Change could be coming for colleges and universities in the U.S. – and it’s not chump change.
The U.S. House of Representatives is set to vote today on an economic stimulus package that calls for $550 billion in domestic spending and $275 billion in tax cuts.
The $550 billion would be distributed among a number of domestic programs, with $142 billion targeted for education. Those in the education sector see great potential in the proposed bill.
“UC is pleased with how the package is shaping up,” said University of California communications director Chris Harrington. “It will definitely take the strain off of working families and students. Research institutes are clearly a national concern. UC can help by pursing research to stimulate the economy.“
In the House version of the bill, $30 billion would go to financial support for students: $15.6 billion to the Pell Grant, $490 million for work study funds, and $12.5 billion for tax credit for low-income families. The Senate’s current version of the plan gives less money to education.
According to Jean Ross of the California Budget Project, $11 billion would go to California to free up money for the state budget, set off budget cuts, education technology, special education, construction, job training and other areas.
Although some are praising the stimulus package for its potential to infuse the economy, others are concerned that it is not the right maneuver.
“Infrastructure spending is not the answer now,” said economist John Huizinga of the University of Chicago during the Myron Scholes Global Markets Forum on Jan. 16. “Putting more construction workers back to work will just be a repeat of the residential housing boom. These people will be out of jobs again when the construction is over. It’s not sustainable, and we need to allocate funds in a way that’s really productive.“
Although Huizinga doesn’t think a fiscal stimulus is appropriate, others see it as inevitable and much needed.
“No one has enough horse power to derail the bill,” said Mark Watts of California Strategies, a public affairs consulting firm. “It’s a necessary hallmark that will result in a good product.“
Others think that the focus of the bill should be more focused on tax cuts than about spending on other programs and funding. They cite the fact that later when government spending is cut, or when taxes are raised, output will come back down. Republican leaders are also urging other House Republicans to vote against the bill.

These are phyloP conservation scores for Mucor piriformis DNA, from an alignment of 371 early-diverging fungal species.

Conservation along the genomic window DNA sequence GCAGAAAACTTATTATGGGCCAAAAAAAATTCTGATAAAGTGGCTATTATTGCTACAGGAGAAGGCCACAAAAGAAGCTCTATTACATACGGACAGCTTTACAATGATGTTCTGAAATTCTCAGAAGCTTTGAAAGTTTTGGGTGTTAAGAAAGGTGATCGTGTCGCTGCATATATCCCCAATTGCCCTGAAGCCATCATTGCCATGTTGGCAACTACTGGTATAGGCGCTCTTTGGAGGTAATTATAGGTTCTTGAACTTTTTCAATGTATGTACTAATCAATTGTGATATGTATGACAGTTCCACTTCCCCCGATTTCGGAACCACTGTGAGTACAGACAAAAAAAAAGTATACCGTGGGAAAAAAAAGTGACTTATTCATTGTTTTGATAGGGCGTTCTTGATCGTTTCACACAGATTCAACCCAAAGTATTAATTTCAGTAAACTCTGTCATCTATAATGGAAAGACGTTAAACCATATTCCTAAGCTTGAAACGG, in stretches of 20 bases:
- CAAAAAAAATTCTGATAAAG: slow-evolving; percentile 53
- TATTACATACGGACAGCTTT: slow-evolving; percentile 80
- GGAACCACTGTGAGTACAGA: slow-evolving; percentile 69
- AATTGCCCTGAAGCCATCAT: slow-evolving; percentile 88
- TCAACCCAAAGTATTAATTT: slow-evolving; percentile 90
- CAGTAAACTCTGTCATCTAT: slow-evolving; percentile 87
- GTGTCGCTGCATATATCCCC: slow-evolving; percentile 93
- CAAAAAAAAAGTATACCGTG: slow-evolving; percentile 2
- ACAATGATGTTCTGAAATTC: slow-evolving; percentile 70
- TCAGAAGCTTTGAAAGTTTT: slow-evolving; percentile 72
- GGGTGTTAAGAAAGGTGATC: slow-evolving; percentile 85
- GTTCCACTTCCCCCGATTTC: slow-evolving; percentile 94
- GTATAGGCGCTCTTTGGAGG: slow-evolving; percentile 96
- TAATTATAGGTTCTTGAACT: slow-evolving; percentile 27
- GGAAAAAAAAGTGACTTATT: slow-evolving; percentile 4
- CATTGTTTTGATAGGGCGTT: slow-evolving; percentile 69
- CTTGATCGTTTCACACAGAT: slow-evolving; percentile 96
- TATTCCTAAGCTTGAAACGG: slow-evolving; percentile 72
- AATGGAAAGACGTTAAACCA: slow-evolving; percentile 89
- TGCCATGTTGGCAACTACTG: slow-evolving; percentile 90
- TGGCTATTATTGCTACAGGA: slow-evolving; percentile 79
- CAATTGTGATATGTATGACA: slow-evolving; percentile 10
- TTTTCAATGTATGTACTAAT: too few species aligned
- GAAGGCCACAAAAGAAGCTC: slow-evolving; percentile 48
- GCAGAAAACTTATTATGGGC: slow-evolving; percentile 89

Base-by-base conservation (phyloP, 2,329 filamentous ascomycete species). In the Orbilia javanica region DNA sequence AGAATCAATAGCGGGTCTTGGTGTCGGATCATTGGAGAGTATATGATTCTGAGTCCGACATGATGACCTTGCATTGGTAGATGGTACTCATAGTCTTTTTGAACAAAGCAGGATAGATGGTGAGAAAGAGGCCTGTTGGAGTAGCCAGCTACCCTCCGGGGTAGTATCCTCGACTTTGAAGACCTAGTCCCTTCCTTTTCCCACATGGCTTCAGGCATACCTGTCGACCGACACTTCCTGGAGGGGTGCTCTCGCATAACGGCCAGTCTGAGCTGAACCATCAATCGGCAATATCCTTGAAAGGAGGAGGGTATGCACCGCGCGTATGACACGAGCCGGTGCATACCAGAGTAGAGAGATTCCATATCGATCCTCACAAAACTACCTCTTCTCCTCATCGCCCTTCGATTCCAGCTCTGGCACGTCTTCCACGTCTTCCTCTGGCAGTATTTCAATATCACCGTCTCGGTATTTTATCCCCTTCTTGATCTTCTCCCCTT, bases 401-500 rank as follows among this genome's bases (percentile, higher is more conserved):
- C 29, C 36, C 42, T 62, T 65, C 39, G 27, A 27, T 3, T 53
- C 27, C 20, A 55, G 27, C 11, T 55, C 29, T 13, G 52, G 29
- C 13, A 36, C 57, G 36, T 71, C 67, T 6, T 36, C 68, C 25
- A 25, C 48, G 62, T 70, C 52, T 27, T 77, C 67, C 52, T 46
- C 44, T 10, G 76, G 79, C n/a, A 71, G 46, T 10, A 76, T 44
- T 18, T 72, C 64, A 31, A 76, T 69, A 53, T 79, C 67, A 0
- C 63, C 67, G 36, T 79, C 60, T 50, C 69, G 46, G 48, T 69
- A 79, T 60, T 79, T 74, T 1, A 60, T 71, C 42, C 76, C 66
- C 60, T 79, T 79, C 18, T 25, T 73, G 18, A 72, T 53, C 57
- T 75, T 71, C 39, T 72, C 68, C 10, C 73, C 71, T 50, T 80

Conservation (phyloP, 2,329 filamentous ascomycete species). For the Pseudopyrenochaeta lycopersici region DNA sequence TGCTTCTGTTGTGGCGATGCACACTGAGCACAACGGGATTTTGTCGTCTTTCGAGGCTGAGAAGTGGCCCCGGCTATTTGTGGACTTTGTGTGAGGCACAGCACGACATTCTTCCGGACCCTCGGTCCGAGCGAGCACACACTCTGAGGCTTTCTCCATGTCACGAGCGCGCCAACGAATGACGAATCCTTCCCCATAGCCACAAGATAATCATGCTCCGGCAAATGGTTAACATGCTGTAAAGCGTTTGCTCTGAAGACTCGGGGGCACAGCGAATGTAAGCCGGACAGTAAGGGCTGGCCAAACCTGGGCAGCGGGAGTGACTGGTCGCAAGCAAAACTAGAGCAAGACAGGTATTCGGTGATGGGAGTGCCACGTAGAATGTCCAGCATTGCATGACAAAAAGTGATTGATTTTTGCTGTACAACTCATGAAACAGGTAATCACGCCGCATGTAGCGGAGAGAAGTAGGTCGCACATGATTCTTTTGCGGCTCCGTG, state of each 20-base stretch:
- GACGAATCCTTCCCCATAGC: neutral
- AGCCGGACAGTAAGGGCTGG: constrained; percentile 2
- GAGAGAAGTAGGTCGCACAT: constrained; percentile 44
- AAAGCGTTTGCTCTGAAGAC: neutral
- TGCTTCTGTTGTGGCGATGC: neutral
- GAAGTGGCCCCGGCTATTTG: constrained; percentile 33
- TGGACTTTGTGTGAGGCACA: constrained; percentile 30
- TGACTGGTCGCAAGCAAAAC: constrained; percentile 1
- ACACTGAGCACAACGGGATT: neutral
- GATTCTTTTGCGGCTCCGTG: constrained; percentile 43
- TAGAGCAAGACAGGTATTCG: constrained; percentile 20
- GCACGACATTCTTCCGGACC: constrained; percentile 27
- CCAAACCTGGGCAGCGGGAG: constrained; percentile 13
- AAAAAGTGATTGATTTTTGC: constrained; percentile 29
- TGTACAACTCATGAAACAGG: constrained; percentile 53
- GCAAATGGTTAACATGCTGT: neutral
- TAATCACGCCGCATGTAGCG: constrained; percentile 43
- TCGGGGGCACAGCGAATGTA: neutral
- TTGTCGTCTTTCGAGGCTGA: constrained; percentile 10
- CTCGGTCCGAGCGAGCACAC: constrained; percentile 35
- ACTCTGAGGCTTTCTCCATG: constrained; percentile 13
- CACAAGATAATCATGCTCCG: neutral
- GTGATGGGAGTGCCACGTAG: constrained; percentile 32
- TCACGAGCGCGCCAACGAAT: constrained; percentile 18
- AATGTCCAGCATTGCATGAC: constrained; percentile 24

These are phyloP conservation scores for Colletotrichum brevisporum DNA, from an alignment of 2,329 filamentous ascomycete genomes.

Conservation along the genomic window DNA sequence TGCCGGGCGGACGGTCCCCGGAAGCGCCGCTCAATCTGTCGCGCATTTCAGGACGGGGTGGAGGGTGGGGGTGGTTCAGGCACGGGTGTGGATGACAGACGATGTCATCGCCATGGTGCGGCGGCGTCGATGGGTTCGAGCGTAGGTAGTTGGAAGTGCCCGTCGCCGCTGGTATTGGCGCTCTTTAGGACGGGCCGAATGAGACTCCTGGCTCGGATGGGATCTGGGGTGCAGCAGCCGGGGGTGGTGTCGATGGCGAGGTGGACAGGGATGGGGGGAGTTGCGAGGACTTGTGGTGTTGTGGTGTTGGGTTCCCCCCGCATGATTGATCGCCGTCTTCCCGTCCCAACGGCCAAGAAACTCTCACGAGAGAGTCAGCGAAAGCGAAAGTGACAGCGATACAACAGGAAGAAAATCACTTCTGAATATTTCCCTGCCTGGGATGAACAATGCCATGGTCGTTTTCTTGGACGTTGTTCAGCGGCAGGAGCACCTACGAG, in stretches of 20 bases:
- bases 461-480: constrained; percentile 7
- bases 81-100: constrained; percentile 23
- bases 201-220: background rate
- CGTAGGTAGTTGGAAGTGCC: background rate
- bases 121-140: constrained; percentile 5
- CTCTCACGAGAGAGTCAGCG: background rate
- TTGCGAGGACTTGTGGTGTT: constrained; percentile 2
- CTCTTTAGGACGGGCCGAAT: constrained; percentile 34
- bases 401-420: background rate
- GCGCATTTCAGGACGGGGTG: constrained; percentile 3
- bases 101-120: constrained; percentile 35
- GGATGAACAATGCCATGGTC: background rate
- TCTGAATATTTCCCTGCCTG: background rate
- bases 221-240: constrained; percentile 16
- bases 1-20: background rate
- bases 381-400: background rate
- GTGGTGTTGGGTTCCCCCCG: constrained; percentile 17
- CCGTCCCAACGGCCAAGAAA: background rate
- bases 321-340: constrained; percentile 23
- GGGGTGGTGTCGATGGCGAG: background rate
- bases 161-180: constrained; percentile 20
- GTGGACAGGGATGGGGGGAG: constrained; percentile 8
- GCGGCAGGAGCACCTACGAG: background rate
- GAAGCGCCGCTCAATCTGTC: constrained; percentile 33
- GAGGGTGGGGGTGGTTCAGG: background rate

“This plan is timely and targeted, but it’s only temporary. We’re not avoiding recessions, we’re just reallocating them across time,” Huizinga said. “National savings will fall. Less investment and more account deficits will also result. The government needs to plan slowly.“
Even though some disagree with the package, there is still a sense that the plan will make a difference in some way.
“The Obama stimulus will not help the real economy turn positive faster,” said University of Chicago economist Robert Lucas at the conference. “I could well be wrong if it has a big psychological effect – a reversal in investor confidence and consumer confidence.“
Others believe that there is a deeper-rooted problem with the economy.
“There are inherent problems in the financial sector,” said UC Davis professor Kevin Salyer, who specializes in monetary economics. “At this stage the economy could go bad quickly, but there needs to more research about the economy done. The financial system needs to be put back into order.“
With the recession having lasted since the end of 2007, some see the need for the package as absolutely necessary for the time.
“The only danger for the administration and Congress right now is to do too little,” said a senior Senate staffer. “The economic problems our country is facing have been building for years and they are tremendous. We don’t want to be in a situation where we once again have done too little, too late.“
The House is set to vote on its version of the bill today. Lawmakers hope to get the bill signed by the president by President’s Day, Feb. 16.
ANGELA SWARTZ can be reached firstname.lastname@example.org.
$39 billion to restore state education programs
$30 billion to financial aid for students
$8 billion to scientific researchers
$8.7 billion for infrastructure support for colleges and universities
$4 billion to grants for adult education and training.